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Discovery

Apex Doctrine to Prevent Deposition of High Ranking Official in Corporate Context

Posted by David Adelstein on September 01, 2019
Discovery / Comments Off on Apex Doctrine to Prevent Deposition of High Ranking Official in Corporate Context

There is a doctrine referred to as the Apex doctrine to prevent the deposition of a high ranking official.  The Apex doctrine stands for the proposition that “[an] agency head should not be subject to deposition, over objection, unless and until the opposing parties have exhausted other discovery and can demonstrate that the agency head is uniquely able to provide relevant information which cannot be obtained from other sources.”  Suzuki Motor Corp. v. Winckler, 44 Fla.L.Weekly D2219a (Fla. 1stDCA 2019) (citation omitted).   Stated another way: “[A] party seeking to depose a . . . high-ranking governmental official must demonstrate the personal involvement of the official in a material way or the existence of extraordinary circumstances.” Id. (citations omitted). 

The Apex doctrine has been applied in Florida in the government context, and not in the private corporate context to prevent the deposition of a high ranking corporate officer.   

This issue was subject of a petition for a writ of certiorari in Suzuki Motor Corp.where a plaintiff wanted to depose Mr. Suzuki—the former CEO and current Chairman of the Board of Suzuki Motor Corp.–in Japan based on his involvement in a product liability issue concerning the brakes of a motorcycle due to a letter or memo that had his signature.  The trial court allowed the deposition, notwithstanding objection, prompting the defendant to file a petition for a writ of certiorari.

The First District Court of Appeal denied the petition for writ of certiorari finding that the trial court did not depart from the essential requirements of law “because the apex doctrine [in Florida] has not been adopted in the corporate context.”  Suzuki Motor Corp., supra.  Further, the Court found that the “trial court’s decision that the Chairman’s deposition was reasonably calculated to lead to the discovery of admissible evidence provides no basis for us to quash the order below.”  Id

There was a good dissenting opinion in this case that demonstrated that Mr. Suzuki’s deposition may really have been taken for leverage to drive the case to a settlement.  There were other important depositions that were not taken that could have been taken.  There was a three day corporate representative deposition of Suzuki Motor Corp.  Mr. Suzuki provided a sworn declaration that he had no knowledge and did not recall the document.  And, this concerned one document in thousands of documents that were produced.  The dissenting opinion expressed:

To allow meritless discovery depositions of corporate leaders, who have provided sworn statements that they have no discoverable knowledge of the issue at hand, or that such information can be obtained from persons with less corporate responsibilities, is to allow illegitimate disruption in the private sector that is forbidden in the public sector. While the separation of powers certainly compels the application of the apex doctrine in the public sphere, the rationale of the doctrine is equally applicable in the private sphere: the courts cannot countenance unjustified discovery of lead corporate executives for no legitimate reason.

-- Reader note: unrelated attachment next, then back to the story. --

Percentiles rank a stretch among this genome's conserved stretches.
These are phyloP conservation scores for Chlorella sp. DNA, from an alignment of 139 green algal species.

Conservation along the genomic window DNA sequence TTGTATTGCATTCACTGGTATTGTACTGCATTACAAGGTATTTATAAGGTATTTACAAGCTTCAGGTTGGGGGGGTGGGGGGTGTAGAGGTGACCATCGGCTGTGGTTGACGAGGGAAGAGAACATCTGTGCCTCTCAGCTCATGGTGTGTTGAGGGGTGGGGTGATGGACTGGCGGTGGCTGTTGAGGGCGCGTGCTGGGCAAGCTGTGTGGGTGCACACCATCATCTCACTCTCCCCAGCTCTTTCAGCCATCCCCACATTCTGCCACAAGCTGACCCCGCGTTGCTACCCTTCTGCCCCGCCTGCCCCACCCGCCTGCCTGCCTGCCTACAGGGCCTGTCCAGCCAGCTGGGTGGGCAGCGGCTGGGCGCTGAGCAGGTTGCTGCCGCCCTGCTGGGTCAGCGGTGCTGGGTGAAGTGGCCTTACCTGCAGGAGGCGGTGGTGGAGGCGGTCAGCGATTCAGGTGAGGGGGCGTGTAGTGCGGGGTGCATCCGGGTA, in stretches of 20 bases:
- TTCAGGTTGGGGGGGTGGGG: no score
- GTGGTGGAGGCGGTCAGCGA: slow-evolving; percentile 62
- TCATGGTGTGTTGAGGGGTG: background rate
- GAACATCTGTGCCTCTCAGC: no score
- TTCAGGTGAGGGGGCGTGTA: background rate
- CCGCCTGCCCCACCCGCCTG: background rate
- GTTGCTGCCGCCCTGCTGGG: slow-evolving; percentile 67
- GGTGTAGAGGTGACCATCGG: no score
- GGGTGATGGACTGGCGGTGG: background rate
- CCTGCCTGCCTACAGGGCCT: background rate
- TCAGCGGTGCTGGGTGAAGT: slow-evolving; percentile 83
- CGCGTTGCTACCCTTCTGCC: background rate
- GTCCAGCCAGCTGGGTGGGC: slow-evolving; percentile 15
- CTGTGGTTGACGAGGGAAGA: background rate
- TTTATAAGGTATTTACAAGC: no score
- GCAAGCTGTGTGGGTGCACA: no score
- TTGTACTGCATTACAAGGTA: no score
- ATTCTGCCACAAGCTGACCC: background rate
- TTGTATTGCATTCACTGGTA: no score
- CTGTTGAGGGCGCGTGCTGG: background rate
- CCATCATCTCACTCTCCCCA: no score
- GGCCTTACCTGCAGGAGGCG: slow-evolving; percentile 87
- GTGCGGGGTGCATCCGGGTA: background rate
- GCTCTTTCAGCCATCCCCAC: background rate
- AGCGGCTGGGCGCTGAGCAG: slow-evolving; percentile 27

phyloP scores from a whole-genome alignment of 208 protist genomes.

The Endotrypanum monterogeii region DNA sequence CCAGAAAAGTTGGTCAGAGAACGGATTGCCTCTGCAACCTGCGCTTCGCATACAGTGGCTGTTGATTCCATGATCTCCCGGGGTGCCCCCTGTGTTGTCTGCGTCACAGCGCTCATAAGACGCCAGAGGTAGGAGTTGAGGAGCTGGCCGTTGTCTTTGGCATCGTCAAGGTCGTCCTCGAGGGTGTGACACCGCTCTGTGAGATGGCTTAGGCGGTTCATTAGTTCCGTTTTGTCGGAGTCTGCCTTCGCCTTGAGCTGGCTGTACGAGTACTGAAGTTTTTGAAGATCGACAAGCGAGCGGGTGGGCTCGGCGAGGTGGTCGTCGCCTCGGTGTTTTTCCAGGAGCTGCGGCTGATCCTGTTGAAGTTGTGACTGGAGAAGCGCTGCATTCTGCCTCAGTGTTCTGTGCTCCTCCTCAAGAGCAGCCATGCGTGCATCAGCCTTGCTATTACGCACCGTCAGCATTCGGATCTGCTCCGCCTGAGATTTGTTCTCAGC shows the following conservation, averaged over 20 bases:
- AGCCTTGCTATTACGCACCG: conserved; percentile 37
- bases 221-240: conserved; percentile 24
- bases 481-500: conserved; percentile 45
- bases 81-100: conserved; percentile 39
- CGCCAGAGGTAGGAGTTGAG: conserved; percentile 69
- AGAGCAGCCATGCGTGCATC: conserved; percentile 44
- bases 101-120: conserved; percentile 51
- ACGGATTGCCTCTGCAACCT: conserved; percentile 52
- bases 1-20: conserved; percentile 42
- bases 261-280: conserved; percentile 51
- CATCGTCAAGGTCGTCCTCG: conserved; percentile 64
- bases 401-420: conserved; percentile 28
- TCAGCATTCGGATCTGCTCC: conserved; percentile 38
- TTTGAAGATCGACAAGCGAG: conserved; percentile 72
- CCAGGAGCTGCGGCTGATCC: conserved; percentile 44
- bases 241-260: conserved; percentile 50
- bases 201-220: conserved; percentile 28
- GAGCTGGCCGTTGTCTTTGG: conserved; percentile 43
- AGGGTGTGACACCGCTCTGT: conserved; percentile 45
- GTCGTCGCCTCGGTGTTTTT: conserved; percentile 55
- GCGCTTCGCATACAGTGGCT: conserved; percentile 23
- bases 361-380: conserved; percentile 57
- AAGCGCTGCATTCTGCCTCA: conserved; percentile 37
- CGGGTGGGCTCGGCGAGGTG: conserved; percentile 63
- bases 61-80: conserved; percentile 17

Regardless of how you feel about this deposition, the fact remains that there is a liberal standard with respect to discovery — discovery needs to be reasonably calculated to lead to the discovery of admissible evidence.  In this case, such standard was met.  Will this opinion open the door for parties to make arguments to depose high ranking corporate officials under the argument that the apex doctrine does not apply in the corporate context?  Likely!

 

Please contact David Adelstein at dadelstein@gmail.com or (954) 361-4720 if you have questions or would like more information regarding this article. You can follow David Adelstein on Twitter @DavidAdelstein1.

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Delay Tactics may Not Work to Avoid Dispositive Summary Judgment Ruling

Posted by David Adelstein on July 28, 2019
Discovery, Trial Perspectives / Comments Off on Delay Tactics may Not Work to Avoid Dispositive Summary Judgment Ruling

Delay tactics do not always work to avoid a dispositive summary judgment ruling, particularly when the tactics have no justifiable basis.  And, frankly, delay tactics should not work as an intentional means to delay the inevitable.  This was discovered by a commercial condominium owner in Weisser Realty Group, Inc. v. Porto Vita Property Owners Association, Inc., 44 Fla. L. Weekly D1094a (Fla. 3d DCA 2019), where the trial court granted a foreclosure summary judgment against it.  

In this case, a commercial condominium owner purchased a condominium unit in a condominium that had residential units and select commercial units. Residential units and commercial units that had an active business function were assessed dues. The commercial owner, however, decided it was not going to pay assessments and, apparently, never did. The association foreclosed on the unit and filed a motion for summary judgment.  Right before the hearing on the motion for summary judgment, and after previous motions for continuance, the commercial condominium owner filed another motion for continuance to take another deposition, a motion to compel discovery, and a motion for leave to amend to add affirmative defenses.  The commercial condominium owner also filed an affidavit with conclusory averments that conflicted with the deposition testimony of its corporate representative.  The commercial condominium owner tried to argue that it was exempt from assessments because, among other things, it did not have an active business function although its corporate representative testified to the contrary (and there was other record evidence to refute this averment).  

The trial court, as affirmed by the appellate court, was not having any of what it perceived to be intentional delay.  The Third District explained:

The affidavit in opposition to summary judgment is replete with statements that are conclusory, speculative, contains hearsay or would otherwise not be admissible at trial. Moreover, the affidavit specifically contradicts the testimony by Weisser Realty’s [commercial condominium unit owner] designated corporate representative….

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Despite having had two years since service of the complaint in which to schedule depositions and seek further discovery, it was only a week before the specially set summary judgment hearing that Weisser Realty moved to set the Association’s corporate representative’s deposition, and three days before the hearing that Weisser Realty filed motions to compel discovery and for leave to amend its affirmative defenses. As the Fifth District recently explained,